You’ve spent years growing your business. Blood, sweat and tears have gone into building up an
asset that will allow you to live your dream once you’ve sold the business.

So, what is the value of your company?

That might be a simple question, but it’s not so simple to answer.

The problem is there are a few ways to value a company. The method that is right for you is largely
dependent on the type of company it is.

I have spent my career valuing small and medium sized businesses and helping the business owners
prepare their companies for sale.

Broadly speaking there are three methods for valuing a company.

1. A company that sells products or services

A profit multiple of the ‘average annual maintainable earnings’ for the last three years is used for a
company that sells products or services,

This figure for earnings is taken from the accounts with adjustments made for:
• Possible understatement director’s remuneration that is taken as a dividend.
• Non-recurring or exceptional items.
• Possible cost savings in synergies created by the combination of the buyer’s and seller’s
companies.

The profit multiple is usually between 3 and 7, however this will depend on:
• The competence of management
• Efficiency of trading operations and
• Marketability of the product or service.

2. A Property Investment Company

Greater reliance is placed on the asset values instead of income streams (e.g. rent receivable,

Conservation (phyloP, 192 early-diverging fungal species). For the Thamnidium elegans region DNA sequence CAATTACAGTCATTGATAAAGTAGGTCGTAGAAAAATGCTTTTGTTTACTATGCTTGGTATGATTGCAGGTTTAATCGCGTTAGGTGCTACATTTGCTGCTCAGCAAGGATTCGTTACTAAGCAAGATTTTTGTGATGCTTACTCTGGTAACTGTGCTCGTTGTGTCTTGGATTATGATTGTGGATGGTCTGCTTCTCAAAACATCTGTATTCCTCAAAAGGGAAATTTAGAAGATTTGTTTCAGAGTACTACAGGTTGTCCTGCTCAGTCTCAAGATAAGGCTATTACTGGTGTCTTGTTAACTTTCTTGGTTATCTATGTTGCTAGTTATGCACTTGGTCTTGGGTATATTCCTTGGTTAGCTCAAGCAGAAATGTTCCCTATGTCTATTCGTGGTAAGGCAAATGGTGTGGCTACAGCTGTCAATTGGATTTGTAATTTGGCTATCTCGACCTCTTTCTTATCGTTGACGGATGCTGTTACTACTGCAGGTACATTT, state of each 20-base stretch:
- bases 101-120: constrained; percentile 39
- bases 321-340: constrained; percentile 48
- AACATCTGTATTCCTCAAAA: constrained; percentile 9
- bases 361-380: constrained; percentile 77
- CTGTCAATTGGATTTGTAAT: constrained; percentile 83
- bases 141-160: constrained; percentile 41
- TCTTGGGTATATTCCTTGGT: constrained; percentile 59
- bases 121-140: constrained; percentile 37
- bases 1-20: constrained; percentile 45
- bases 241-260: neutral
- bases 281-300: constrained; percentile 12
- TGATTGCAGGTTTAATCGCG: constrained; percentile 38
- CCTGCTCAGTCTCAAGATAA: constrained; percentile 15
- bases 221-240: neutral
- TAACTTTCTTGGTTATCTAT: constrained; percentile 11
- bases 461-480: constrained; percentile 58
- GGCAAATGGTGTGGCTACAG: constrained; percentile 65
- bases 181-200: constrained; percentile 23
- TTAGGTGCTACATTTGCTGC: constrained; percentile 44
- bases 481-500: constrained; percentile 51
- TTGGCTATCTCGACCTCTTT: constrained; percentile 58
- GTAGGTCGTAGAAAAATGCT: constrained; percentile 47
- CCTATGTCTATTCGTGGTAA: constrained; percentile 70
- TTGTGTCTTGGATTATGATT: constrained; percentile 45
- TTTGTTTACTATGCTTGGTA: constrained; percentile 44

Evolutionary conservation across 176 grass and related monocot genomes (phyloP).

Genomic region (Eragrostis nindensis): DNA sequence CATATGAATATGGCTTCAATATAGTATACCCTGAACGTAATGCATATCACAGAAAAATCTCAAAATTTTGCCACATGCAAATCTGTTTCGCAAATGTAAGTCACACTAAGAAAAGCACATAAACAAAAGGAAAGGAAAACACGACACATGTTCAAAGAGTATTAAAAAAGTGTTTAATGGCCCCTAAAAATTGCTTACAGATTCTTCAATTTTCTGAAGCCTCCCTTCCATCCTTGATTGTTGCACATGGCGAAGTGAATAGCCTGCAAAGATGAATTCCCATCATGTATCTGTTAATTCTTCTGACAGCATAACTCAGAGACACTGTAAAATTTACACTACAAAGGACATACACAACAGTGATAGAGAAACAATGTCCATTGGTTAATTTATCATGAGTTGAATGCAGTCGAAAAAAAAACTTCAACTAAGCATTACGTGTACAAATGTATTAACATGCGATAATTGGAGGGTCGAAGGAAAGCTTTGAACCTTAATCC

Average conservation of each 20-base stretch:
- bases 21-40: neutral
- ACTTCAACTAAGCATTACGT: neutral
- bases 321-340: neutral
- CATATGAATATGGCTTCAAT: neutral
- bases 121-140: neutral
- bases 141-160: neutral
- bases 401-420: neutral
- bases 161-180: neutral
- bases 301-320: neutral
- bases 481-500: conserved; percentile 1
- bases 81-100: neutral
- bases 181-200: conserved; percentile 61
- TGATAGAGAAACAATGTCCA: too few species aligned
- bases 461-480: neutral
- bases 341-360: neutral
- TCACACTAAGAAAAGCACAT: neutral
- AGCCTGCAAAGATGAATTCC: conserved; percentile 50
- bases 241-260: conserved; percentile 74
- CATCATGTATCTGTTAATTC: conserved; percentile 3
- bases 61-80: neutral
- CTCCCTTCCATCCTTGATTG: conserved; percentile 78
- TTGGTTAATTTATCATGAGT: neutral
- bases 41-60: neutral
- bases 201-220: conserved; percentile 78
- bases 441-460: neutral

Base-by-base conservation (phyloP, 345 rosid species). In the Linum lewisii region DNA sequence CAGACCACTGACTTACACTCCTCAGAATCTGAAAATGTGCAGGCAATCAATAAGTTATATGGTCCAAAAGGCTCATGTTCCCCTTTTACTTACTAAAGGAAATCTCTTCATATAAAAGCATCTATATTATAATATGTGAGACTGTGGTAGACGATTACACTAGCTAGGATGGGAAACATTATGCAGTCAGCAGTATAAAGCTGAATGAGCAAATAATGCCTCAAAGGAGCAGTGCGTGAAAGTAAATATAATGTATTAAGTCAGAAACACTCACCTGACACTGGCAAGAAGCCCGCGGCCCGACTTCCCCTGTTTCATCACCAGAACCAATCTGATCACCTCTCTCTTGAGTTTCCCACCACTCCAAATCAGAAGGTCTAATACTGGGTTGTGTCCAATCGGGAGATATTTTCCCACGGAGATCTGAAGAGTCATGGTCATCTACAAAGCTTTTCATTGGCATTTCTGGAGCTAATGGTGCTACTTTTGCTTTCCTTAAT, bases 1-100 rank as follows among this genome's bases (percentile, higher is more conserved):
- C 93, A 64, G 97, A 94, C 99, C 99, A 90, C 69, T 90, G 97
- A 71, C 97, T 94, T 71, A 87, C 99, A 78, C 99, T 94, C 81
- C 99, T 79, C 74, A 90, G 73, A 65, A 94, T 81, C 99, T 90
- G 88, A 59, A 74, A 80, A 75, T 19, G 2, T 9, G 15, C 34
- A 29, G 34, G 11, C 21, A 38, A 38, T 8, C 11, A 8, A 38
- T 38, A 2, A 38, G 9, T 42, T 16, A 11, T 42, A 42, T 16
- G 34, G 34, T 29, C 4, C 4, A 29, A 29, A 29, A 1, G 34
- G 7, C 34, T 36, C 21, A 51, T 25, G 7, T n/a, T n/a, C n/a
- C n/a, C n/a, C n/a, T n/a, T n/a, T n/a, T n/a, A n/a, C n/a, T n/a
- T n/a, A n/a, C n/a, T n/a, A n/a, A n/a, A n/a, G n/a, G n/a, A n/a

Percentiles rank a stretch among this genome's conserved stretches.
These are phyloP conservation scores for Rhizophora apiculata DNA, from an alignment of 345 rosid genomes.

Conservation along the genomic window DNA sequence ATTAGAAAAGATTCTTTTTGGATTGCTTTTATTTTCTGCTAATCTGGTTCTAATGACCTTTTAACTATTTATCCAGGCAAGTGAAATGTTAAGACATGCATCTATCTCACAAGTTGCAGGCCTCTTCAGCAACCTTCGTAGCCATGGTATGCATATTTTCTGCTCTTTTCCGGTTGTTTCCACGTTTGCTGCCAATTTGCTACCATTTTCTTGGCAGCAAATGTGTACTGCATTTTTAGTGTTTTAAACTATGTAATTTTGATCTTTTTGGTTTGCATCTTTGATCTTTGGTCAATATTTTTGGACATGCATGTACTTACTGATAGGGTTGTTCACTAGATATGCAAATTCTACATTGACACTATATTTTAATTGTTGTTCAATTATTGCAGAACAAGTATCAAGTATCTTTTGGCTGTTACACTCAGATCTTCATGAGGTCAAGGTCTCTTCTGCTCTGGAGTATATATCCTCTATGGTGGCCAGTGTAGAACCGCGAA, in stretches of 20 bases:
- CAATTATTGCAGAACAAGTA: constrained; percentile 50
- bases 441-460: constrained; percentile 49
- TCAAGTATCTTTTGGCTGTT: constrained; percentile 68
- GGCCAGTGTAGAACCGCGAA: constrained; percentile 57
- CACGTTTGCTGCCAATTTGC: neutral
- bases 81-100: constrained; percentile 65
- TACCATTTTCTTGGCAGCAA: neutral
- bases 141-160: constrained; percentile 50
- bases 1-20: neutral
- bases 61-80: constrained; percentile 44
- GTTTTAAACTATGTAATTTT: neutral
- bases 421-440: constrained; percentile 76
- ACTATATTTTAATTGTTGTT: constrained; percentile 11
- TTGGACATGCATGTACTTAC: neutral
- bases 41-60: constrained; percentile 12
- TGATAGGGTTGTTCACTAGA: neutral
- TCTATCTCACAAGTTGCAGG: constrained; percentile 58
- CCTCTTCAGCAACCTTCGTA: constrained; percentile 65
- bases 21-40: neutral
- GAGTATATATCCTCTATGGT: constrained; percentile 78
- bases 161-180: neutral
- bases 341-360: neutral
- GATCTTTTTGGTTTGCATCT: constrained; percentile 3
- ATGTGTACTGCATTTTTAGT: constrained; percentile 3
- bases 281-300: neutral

dividend and interest receivable) when it comes to valuing property investment or investment
companies.

The assets are revalued, from which the company liabilities are deducted.
Also deducted is the potential tax liability on the surplus on the asset revaluation. This revised net
asset value forms the basis of the sale price to be negotiated.

3. A Professional Services Company

The valuation for professional or service companies that have a strong link to their clients is based
on a factor of annual recurring fees. That factor is normally between 0.7 and 1.5.

The agreed valuation is normally paid over 3 years in two parts as:
• A non-returnable deposit on signing the sale contract and
• With the balance payable in proportion to the fees of the clients that remain with the seller
firm in years 2 and 3.

When is a good time to sell your business?

Alongside the above formulae, market conditions will have an effect on the sale price of your
company. At the time of writing, at the beginning of 2021, the current conditions will tend to
depress the sale price.

You may decide it’s time to cut your losses by selling now in a depressed market and start again
when the time is right.
Or, if you decide to continue trading, you can put in place the measures to prepare your company
for sale, so that you will be ready to press the sale button, when the time is right.

Note:

This article is for guidance only, covering the bare essentials on company valuations. When you plan
to sell your company, it would be prudent to engage an expert in company valuations to ensure you
gain the best price.

If you need any further information or explanations, you are welcome to contact David Cane. David Cane of Sundial Tax & Finance Ltd.